What's Physical Medicine & Rehabilitation?
1.) What is PM&R, and how does it differ from other medical specialties?
PM&R is physical medicine and rehabilitation. It is a specialty that addresses physical answers to medical conditions and improving functional ability. PM&R may use physical means to address medical problems, for example a physiatrist (a doctor who specializes in physical medicine and rehabilitation) when treating low back pain will typically look into details as to how the pain started (ergonomics in the work place, imbalances in posture, strength or flexibility deficits, etc.), and develop a plan of care using physical measures such as physical therapy, exercise and muscle energy techniques so the patient can learn how to use their own measures to help their condition.
2.) What conditions or injuries does a PM&R physician treat?
PM&R is a broad field. In the outpatient setting a physiatrist sees patients with a variety of musculoskeletal issues resulting in pain, weakness, spasticity, and other problems affecting loss of functional abilities, such as low back pain, neck pain, joint pain, neuropathy etc. In the inpatient setting a physiatrist may treat people with traumatic or non-traumatic brain injury, spinal cord injury and a host of other underlying medical conditions producing weakness and deficits in self-care and mobility. The physiatrist leads the team of healthcare professionals in this setting including physical, occupational and speech therapists when necessary, as well as nursing, behavioral health, and case managers to provide comprehensive medical rehabilitation care.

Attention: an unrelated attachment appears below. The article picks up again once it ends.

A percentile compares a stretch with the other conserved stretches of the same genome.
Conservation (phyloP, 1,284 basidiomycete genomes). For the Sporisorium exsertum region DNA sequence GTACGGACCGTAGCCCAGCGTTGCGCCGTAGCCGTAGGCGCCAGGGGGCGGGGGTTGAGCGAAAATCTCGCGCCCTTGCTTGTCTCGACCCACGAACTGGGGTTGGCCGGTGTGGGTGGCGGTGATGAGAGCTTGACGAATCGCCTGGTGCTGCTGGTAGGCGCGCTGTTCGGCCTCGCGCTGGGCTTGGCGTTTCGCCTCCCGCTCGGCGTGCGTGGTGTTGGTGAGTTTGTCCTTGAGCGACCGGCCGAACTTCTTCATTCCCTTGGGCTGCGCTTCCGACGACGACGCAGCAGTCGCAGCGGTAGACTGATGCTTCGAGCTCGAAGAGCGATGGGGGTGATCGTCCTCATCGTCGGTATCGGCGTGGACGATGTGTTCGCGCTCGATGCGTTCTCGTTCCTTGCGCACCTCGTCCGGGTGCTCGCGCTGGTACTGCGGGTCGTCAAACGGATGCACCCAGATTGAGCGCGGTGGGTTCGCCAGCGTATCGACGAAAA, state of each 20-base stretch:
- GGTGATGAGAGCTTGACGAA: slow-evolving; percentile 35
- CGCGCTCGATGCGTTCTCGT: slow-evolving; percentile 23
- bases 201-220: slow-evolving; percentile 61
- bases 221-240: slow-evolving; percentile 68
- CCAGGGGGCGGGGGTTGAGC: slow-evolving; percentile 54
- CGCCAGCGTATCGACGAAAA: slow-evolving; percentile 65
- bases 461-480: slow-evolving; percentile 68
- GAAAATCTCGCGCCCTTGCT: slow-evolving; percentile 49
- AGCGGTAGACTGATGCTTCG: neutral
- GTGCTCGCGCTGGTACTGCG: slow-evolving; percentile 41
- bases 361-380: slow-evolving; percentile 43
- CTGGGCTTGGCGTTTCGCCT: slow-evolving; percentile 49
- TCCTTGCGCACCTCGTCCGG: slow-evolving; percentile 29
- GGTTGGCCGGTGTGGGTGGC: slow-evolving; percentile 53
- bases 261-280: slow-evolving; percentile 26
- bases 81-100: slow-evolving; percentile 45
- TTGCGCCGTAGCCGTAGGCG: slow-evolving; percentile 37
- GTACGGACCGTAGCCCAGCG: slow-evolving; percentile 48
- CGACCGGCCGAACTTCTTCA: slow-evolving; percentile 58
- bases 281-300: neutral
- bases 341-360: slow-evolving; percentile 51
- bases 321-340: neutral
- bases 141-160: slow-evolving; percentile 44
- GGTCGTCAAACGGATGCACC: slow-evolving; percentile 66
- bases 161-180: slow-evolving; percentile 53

3.) Why would someone benefit from seeing a PM&R physician versus another type of physician?
Anyone with musculoskeletal and neurological problems interfering with their function would benefit from seeing a PM&R physician because these specialists not only diagnose the problems but come up with custom treatment plans focusing on improving function.
4.) How does PM&R address both the physical and functional aspects of someone’s health?
These elements are combined in the treatment plan. For example in treating a patient with low back pain the physiatrist not only diagnoses what is wrong specifically, he or she will also address the underlying physical reasons (which may be strength or flexibility issues, medical conditions such as osteoporosis, disc disease, etc.) and finally also address the functional outcomes with goals of improvement (such as walking tolerance, ability to carry out household duties etc.)
5.) Musculoskeletal disorders commonly are associated with pain.How does the PM&R physician’s approach differ from other medical specialties?
PM&R physicians commonly treat pain. In fact there are sub-specialty board certifications that physiatrists can earn in pain medicine and many of our SIMEDHealth physiatrists have this special board certification. A pain medicine physiatrist may use traditional techniques such as medication and injection management to relieve pain but also focus on the functional gain with these treatments (after an epidural injection and start of a medication regimen, was the patient able to get back to function better at their job?) Also physiatrists commonly use a broad team perspective in treating pain such as including elements of therapy, counseling, acupuncture and other measures which can make the whole plan more successful. PM&R physicians use all the traditional measures available to treat pain while considering functional improvement as the goal.
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